6. Try something new

Ever driven part of your regular commute and somewhere along the way wondered “when did I get here?” Habits or routine tasks are familiar grooves in our brain that require less energy. Time contracts, and before you realize it, a lot of it has passed.

It follows, then, that forming new grooves by doing something new, or in a new way, expands time.

(This also partly explains how TikTok keeps people in a time-contracting trance.)

So to be time rich, try something new:

  • a new restaurant / store / fun place
  • a new game or puzzle
  • a new exercise
  • try using your nondominant hand for a chunk of time (safely)
  • see how many steps you can take with your eyes closed without bumping into something or losing your balance (mine is 15)

And so on. The point isn’t necessarily to get out of your comfort zone, just to do something you haven’t before.

This should make time slow down ever so slightly. And that means you’ll make more time for your priorities and goals later in the day. (see next)

goldfish jumping out of water-filled bowl

7. Good habits

The premise of my book Quests: Habit Change for Addicted Warriors is that good habits that appeal to your most deeply-held beliefs, practiced daily even in tiny ways, strengthen your resistance to short- and long-term addictive desires. I condensed 78 scientific papers and 7 paper books, so I know the science is there.

(And my own experience: writing fiction has stopped cravings cold, short- and long-term.)

But it’s hard to focus on fulfilling “side quests” if you’re not time rich.

Socioemotional Selectivity Theory (SST), as popularized by Carstensen et al. in 1999, says that people are most motivated to seek hobbies or knowledge when time feels expansive. (And remember, time is relative. Even with little actual time, you can make it feel longer.)

When you feel time to be expansive, you focus on meeting your psychological needs. This is why when people have too much time, they can soothe boredom or the chaos of emptiness with YouTube or the like. Time rich people build structure.

“…individuals who experience more time affluence apparently report higher subjective well-being in part because they experience more mindfulness and greater satisfaction of their psychological needs.”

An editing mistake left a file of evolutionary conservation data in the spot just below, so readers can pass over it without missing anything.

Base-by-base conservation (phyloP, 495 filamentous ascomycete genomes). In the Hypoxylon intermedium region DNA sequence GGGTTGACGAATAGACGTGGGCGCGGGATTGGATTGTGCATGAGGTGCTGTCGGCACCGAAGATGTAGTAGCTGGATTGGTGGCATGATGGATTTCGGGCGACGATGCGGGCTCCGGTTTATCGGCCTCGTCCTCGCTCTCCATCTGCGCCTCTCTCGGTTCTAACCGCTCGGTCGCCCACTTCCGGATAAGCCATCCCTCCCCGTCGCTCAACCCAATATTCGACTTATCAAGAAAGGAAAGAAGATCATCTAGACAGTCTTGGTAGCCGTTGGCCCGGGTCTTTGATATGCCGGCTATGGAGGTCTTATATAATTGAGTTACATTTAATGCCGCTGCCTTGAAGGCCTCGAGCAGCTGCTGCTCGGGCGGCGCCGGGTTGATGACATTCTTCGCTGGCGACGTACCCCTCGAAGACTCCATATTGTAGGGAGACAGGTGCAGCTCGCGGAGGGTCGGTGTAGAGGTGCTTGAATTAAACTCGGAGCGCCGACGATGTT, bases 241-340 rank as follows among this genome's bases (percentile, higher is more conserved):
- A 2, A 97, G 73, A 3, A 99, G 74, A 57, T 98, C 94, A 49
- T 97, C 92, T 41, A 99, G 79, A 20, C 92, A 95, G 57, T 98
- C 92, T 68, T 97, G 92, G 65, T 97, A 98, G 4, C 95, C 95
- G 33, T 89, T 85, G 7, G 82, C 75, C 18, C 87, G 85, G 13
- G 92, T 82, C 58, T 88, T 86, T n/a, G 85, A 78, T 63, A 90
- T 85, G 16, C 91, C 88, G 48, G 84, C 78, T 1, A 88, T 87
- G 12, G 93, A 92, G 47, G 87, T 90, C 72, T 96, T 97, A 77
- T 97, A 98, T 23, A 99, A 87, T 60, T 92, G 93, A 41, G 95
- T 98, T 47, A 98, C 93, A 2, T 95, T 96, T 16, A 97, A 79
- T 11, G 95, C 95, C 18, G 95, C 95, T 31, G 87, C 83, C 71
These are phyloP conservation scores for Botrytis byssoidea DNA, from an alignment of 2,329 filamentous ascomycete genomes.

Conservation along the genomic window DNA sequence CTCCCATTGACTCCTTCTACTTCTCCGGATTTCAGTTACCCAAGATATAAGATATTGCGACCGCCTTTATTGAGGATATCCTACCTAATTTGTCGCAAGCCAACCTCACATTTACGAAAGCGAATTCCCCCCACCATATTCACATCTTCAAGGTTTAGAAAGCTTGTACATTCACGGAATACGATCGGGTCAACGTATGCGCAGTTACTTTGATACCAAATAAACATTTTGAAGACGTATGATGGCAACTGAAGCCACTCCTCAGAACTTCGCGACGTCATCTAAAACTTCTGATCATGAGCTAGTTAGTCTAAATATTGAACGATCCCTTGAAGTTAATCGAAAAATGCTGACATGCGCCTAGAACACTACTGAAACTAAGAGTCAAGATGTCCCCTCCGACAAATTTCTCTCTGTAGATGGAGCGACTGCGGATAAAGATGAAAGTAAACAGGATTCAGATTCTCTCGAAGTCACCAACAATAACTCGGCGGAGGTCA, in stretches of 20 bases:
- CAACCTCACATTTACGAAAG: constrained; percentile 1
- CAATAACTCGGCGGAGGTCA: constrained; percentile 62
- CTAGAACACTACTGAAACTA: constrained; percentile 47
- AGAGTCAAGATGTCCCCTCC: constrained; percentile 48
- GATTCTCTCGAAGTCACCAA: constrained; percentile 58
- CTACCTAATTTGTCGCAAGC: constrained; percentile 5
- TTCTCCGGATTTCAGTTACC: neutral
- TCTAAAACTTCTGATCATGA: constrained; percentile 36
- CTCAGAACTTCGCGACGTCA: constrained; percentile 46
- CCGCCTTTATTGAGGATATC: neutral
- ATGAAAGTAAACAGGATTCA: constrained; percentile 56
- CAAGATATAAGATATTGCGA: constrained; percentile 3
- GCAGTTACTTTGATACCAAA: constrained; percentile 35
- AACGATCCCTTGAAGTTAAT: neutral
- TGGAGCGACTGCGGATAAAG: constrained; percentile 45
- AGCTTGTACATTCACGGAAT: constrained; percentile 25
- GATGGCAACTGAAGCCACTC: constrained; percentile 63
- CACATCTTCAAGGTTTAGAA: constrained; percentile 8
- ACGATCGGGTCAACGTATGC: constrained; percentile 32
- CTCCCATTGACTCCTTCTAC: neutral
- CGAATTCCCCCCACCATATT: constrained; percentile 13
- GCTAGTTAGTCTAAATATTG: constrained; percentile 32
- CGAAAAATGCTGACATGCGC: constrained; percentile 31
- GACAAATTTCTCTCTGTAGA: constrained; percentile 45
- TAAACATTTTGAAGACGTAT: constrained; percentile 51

– Kasser & Sheldon, Time Affluence as a Path toward Personal Happiness and Ethical Business Practice

When you fill your time with time-wasting fluff, you feel empty inside. (In Scholastic philosophy, this is known as acedia.) But when you fill it with meaningful “work” (hobbies, helping others, something creative), you’re more refreshed. Despite it being “work.”

Deci & Ryan’s Self-Determination Theory also proves this. People experience higher well-being (a buffer against stress) when they feel like they’re choosing their own behaviors, when they feel powerful and competent, and when they feel connected to other people (even spiritually).

It’s also important to do your good habit for the intrinsic motivation, not an external reward; it’s more sustaining. (I go over this more in Quests.)

You break habits by making habits.

Being time rich is about making habits.

boy stares into colorful nature door from bleak grayscale city

Takeaways: becoming time rich

(Jane McGonigal’s book SuperBetter introduced me to this “time rich” field of research. She lists more ways to do this in her book, but I didn’t find them all applicable to addiction recovery. Still, it’s one of my top recommended books for people like us.)

  • Becoming time rich expands the time you have; when you perceive you have enough for yourself, but not too much, you focus on doing things that make you happy and resilient to stress
  • Time poverty adds to stress; being time rich reduces stress; stress is a feasible header under which all relapses happen
  • Being time rich is over time associated with every measure of subjective well-being

Time is not liquid like money. Treasure yours.